The Language Barrier in Germany
German is the most common language spoken in the country. It is also the most commonly spoken first language in the European Union, with over 100 million native speakers.
Around 67% of Germans speak at least one other language to a proficient level and, therefore, there is a strong blend of different languages and cultures. Most Germans will have some understanding of English as it’s a multilingual country, especially in larger cities.
Whilst German can seem quite difficult to learn initially, it can be easy to pick up basic phrases that will help you communicate clearly with locals.
Weather and Climate in Germany
As Germany has regions that reach from the Baltic Sea to the heart of Western Europe, its climate and weather vary depending on where you are in the country. The most populated cities have a similar climate to the UK as they are located in similar latitudes.
Weather at either end of the country, whether in the oceanic temperate north or the warmer Western Germany, can be more extreme. The north meets the sea and so is more prone to moist air and humidity. The south, however, experiences a more continental climate with less rain.
For those expatriating to Germany from the UK, the weather will be much the same as it is here in England.
British Embassy in Berlin
|Telephone:||+49 (0) 30 204 570|
|Office hours:||The consulate is currently appointment only, but telephone support is available 24/7.|
Emergency Services Contact Information in Germany
Health and Wellbeing in Germany
Germany has the oldest universal healthcare system in world, dating back to the 1880s. Nowadays, around 77% of the existing healthcare system is government funded and only 23% is private.
For expats, it is advised to take out initial private healthcare before you can register with state provided health schemes. This can only be done once you have a social security number, pay tax, or have an employer.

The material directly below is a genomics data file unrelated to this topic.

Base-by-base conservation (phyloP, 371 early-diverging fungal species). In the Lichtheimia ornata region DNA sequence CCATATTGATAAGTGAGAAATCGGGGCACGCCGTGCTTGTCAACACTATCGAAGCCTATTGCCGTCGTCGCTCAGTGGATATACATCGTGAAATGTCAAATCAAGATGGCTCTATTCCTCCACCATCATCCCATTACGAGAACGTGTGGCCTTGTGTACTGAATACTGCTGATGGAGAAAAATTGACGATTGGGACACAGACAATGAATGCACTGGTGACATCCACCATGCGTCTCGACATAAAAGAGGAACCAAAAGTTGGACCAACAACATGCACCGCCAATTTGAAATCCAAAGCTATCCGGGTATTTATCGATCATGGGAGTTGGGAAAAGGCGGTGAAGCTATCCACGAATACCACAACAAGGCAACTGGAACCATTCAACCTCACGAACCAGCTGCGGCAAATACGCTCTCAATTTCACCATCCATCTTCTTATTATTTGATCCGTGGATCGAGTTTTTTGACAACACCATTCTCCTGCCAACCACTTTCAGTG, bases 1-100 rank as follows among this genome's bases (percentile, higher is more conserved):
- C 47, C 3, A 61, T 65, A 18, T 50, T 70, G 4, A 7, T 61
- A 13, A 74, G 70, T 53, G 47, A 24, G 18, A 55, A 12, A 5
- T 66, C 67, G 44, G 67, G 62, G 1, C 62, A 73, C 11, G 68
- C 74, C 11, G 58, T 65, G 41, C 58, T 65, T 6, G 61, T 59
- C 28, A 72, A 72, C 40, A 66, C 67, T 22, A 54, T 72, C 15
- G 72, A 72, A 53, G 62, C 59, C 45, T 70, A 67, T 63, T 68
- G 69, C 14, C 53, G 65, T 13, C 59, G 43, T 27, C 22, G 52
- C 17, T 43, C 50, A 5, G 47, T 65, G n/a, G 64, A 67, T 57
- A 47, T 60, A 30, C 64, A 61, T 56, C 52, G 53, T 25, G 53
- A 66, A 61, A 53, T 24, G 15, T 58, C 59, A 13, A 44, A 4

Healthcare in Germany is praised for being broad and includes a good mental health program as well as other programs for women and children’s health, which are covered by state providers.
Vaccination Requirements for Germany
As well as being updated according to UK guidelines, it is recommended most travellers have a new tetanus jab.
Some travellers to Germany are advised to have the following inoculations:
- Rabies jabs
- Tick-borne Encephalitis
Driving in Germany
As well as the popular Autobahns, Germany is a reputable destination for drivers, especially those with performance cars.
Driving on the right-hand side, their driving styles and laws match those of other European countries. Considered enjoyable by many with their well-connected roads that are also maintained, Germany has long been known as a good place for drivers.
Laws such as those on speed limits, which are done in km/h, are also similar to other European counterparts. A British car will also require a GB sticker.
Safety is a key priority for driving in Germany, and you must carry certain items in your car such as:
- Proof of Insurance
- Warning triangle (required in all vehicles with four wheels or more)
- Reflective safety vest
- First aid kit
- Beam deflectors (required if you cannot deflect headlights manually)
Getting your Driving Licence in Germany
After six months of being in Germany as an expat, you will need to exchange your licence for a German one.
Depending on what agreement is in place when you exchange your licence will determine what you will need to do to obtain a German one.
You will most likely need to undergo a written theory test and/or a practical test.
However, due to the Brexit negotiations that are still ongoing, it is best to check with your local driving licence office in Germany for the current legislation.
Legal Requirements for Driving in Germany
As well as the above regulations on carrying safety items in your car, there are other legalities that are starkly different from the UK.
If you’re driving on the Autobahn, you cannot stop. Running out of fuel, therefore, is considered illegal. Every 40-60km there is a rest stop that has a petrol station for filling up, and these are expected to be used regularly.
Any vehicle parked on a public highway at night must be illuminated at the front and rear. In built-up areas, this does not apply if illuminated by street lighting or in an authorised parking place.
Like many other EU countries, speed camera detectors are illegal, and this feature must be disabled on your sat nav.